Overdue at the library
By David Feela
I packed the boxes tight, didn’t want anything getting crushed. The donations weren’t going to a soup kitchen, though their shelf life would be ten times that of any standard food stocks. These were staples to nourish the mind, books I’d gathered over the years and had finally decided to pass along. I hoped a few of them might be suitable for my local library’s collection. They were all in good condition, clean and intellectually consumable.
It should come as no surprise that public libraries are forced to sell many donated books just to pay for the services they provide. They are not often the financial beneficiaries of huge endowments or government bailouts. The books that patrons donate are sorted by personnel and those that can’t be used on the shelves are offered to the public in the library’s revolving book sale – carts of donated material either sold annually or year-round, by the pound, the best used book bargains in town.
Half a lifetime ago I worked at a public library. I’d landed the job after graduating from college with an English major, but literature was not my saving grace; rather, I could type. Not fast, but accurately. I remember being nervous at the skills trial after my initial interview. I’d never even enrolled in a typing class. I couldn’t type without watching my fingers on the keyboard. All my competitors finished well before my final keystroke, but the committee hired me anyway. A stroke of luck.
The library, a Carnegie, existed for a half century in a beautiful brown brick building with a circular staircase that took me to my desk in the upper level, overlooking the city. I loved that old place, the woodwork and history secured between those wise walls. For years I dutifully typed my card catalog index cards, book pockets, and spine labels, thinking I could happily grow elderly and musty in this job.
Then our systems were updated: a bond issue passed to build a larger and more modern library. My wooden desk was replaced with a padded cubicle in the new building’s basement, officially referred to as “the lower level.” The Carnegie was demolished. I lasted two more years before completing a teaching certification, then traded the comfort of books for the screech of chalk on a chalkboard.
Personally I have no regrets, but still love the dignity of such a revered institution, the public library, until a librarian recently explained the disheveled character of a once-grand establishment. Our libraries, she said, have turned into bus stations.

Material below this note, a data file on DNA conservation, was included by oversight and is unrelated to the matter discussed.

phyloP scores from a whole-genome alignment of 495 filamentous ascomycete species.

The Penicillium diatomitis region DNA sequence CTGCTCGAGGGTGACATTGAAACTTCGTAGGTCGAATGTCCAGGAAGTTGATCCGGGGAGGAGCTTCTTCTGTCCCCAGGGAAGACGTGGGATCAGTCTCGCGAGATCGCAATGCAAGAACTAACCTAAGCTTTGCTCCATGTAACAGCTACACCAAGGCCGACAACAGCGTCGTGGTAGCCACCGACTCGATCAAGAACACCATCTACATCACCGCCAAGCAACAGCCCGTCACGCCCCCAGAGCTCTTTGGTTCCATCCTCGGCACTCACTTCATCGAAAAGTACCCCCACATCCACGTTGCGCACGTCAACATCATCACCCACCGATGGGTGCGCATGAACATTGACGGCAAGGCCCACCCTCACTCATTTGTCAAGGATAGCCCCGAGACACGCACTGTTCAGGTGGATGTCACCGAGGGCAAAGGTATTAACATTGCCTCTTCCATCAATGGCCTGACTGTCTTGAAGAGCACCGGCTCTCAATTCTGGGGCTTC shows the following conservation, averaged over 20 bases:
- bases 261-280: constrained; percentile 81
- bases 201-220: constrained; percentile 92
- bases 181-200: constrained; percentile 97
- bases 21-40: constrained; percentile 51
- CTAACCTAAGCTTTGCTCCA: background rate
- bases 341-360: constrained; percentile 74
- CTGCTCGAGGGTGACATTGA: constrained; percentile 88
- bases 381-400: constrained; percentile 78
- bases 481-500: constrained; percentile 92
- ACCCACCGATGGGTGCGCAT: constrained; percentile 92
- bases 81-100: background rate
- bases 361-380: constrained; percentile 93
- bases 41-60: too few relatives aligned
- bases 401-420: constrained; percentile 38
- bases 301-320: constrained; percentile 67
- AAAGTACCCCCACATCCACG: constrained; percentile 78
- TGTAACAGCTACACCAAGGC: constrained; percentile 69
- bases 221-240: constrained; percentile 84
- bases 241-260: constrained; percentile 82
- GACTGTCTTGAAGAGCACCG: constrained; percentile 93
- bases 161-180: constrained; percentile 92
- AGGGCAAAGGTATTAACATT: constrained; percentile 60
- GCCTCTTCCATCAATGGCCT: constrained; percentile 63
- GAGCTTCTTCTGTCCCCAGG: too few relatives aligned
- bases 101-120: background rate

At first I hoped she was employing a clever metaphor about the power that books hold to transport their readers to distant places. But no, she felt she’d been presiding over the mayhem as our libraries disintegrate into hangouts for vagrants, shelters for hangover recovery. Vomit in the restrooms. Vandalism in shadowy corners. The refusal to obey rules and outright theft. Belligerence at the checkout desk. The hush I always appreciated falling like a velvet curtain as each person passed through the front doors is being replaced by a hubbub of self-indulgence.
Here’s an illustrated example: a woman sitting quietly near our library’s window that faces out upon the park is reading a magazine. She thinks she hears the pitter-patter of raindrops. She glances up but the sun is shining, so she looks to where the sound seems to be coming from and sees a man peeing on the metal shelving. The desk librarian ends up chasing him outside, all this going on while he grabs himself and tries to zip up, shouting, “It wasn’t me.” But of course it was.
Larger libraries across the country, including several in Denver, have a developing strategy to deal with their behaviorally challenged patrons by introducing social workers into their staffing – personnel with the training to deal with the kind of people who show up when the doors open and go away only at the time they close. Some of these souls need the services a county can provide – counseling for drugs and alcohol, housing, food, medication and psychiatric care – not reference assistance.
Perhaps the time has come to recognize that our libraries have a complicated mission, one that has changed over time. To expect personnel trained in research and book cataloging as well as information dissemination to confront these problems is not only unfair but dangerous to everyone.
These things called books, two boxes of them in my backseat, are tokens of a radical idea, that knowledge and the imagination do not belong to the privileged few. But that bus is leaving the station. Perhaps it’s time we get onboard, not just stand in the parking lot and wave goodbye.
David Feela, an award-winning poet, essayist, and author, writes from Montezuma County, Colo. See his works at www.feelasophy.weebly.com.